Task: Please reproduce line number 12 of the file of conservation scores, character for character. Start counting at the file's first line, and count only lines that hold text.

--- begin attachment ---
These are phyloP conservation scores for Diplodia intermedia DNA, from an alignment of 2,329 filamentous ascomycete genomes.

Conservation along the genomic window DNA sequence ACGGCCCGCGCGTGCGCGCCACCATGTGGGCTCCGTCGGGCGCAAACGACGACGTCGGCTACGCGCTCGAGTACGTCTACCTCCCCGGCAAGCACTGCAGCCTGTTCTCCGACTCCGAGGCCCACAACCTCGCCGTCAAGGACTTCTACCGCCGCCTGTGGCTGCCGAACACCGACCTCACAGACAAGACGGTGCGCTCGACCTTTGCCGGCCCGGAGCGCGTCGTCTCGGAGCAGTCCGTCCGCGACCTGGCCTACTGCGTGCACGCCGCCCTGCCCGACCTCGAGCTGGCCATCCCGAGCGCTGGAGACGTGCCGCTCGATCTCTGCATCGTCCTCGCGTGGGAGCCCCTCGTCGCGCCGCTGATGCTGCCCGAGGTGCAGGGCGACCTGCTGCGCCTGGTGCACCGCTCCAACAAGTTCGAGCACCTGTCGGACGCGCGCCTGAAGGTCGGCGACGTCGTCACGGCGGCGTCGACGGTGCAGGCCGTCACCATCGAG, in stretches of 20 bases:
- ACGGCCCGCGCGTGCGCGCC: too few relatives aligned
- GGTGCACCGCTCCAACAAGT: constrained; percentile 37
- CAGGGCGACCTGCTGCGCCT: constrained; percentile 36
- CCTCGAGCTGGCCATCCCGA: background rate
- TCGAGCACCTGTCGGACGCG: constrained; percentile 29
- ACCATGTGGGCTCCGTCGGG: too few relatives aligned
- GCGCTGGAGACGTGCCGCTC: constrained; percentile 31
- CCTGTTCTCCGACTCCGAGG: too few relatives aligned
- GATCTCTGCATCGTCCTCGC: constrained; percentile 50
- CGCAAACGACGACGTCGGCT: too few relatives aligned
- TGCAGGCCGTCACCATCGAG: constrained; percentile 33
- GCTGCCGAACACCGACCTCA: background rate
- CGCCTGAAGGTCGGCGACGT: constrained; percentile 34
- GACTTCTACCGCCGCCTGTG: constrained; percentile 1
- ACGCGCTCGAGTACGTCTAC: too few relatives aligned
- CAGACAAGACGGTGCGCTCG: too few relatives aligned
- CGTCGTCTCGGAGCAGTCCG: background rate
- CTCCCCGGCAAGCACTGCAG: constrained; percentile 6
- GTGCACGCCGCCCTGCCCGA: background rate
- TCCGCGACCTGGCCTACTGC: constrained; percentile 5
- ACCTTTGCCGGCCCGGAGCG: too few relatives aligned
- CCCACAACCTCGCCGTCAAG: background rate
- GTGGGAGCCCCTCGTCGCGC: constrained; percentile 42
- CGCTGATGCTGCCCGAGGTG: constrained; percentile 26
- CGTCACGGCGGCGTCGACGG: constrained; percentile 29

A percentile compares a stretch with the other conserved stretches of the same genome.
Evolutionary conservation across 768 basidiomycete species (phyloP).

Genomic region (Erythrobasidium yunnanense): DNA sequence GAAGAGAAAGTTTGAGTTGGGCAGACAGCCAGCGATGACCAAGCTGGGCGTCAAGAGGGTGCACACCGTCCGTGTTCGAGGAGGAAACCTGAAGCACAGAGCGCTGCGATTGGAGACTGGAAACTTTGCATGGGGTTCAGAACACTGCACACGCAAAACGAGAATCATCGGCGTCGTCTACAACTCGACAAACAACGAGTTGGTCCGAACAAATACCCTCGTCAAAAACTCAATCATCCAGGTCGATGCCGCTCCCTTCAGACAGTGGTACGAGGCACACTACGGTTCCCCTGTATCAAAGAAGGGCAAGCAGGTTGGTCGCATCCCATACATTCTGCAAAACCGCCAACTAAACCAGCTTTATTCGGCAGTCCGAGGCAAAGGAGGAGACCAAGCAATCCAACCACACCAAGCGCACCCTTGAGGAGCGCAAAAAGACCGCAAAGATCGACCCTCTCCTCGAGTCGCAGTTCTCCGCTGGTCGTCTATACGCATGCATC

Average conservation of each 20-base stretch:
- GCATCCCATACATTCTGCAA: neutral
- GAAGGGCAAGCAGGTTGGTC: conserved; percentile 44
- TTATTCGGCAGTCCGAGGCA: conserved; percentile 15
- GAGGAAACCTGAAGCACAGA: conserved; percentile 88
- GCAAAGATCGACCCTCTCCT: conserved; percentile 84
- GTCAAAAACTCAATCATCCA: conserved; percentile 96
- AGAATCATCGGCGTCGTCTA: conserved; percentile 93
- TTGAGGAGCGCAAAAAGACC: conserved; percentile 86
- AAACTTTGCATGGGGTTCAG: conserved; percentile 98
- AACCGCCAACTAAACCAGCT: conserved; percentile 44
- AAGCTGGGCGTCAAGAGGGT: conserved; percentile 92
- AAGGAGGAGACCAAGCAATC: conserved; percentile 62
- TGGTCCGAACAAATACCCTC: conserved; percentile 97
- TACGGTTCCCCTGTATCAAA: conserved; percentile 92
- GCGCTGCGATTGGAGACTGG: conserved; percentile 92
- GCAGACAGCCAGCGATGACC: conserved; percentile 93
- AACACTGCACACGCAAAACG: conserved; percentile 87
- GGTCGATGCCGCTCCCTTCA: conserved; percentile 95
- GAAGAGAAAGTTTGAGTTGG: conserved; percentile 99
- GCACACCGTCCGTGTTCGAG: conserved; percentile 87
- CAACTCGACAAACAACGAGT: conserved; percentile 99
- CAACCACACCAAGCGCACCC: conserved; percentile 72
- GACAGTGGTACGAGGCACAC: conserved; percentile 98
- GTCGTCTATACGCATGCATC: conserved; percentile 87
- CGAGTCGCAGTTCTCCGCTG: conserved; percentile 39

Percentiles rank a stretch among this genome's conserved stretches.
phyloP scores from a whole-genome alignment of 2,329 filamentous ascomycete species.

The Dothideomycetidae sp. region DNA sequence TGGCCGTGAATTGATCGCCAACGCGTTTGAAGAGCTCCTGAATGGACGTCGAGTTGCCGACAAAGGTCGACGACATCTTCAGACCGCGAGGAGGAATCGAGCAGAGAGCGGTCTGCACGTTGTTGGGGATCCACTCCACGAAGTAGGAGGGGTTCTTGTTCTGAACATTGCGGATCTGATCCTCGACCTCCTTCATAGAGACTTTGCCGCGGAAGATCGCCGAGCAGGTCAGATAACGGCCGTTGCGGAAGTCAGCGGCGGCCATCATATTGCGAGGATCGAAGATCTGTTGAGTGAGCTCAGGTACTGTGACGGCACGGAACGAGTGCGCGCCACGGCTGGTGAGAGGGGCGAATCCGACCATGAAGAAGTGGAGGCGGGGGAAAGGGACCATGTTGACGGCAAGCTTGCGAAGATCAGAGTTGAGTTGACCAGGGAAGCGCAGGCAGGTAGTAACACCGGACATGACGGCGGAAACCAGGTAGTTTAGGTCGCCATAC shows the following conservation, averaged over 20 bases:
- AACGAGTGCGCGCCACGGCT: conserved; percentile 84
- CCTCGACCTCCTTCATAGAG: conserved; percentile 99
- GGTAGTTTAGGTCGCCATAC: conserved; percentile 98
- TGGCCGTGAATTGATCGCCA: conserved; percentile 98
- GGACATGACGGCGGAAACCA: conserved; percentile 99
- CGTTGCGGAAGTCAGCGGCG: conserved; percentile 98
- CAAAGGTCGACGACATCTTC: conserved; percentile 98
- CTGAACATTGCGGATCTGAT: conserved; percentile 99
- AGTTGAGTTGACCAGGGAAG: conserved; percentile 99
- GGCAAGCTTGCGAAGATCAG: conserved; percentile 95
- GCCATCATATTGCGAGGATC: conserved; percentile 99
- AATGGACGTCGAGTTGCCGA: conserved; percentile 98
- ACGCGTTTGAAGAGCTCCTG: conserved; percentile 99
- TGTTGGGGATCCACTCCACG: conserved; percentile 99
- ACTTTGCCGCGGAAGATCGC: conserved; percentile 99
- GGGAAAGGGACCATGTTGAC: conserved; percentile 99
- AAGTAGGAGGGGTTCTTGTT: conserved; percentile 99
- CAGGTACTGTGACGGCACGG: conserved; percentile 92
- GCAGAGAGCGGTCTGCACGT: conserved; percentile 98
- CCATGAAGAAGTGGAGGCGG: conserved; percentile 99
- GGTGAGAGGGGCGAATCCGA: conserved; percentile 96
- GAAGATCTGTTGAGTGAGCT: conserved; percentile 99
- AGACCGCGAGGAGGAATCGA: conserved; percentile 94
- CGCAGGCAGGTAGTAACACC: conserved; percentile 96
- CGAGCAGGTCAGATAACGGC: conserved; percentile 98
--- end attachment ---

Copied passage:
- CGCAAACGACGACGTCGGCT: too few relatives aligned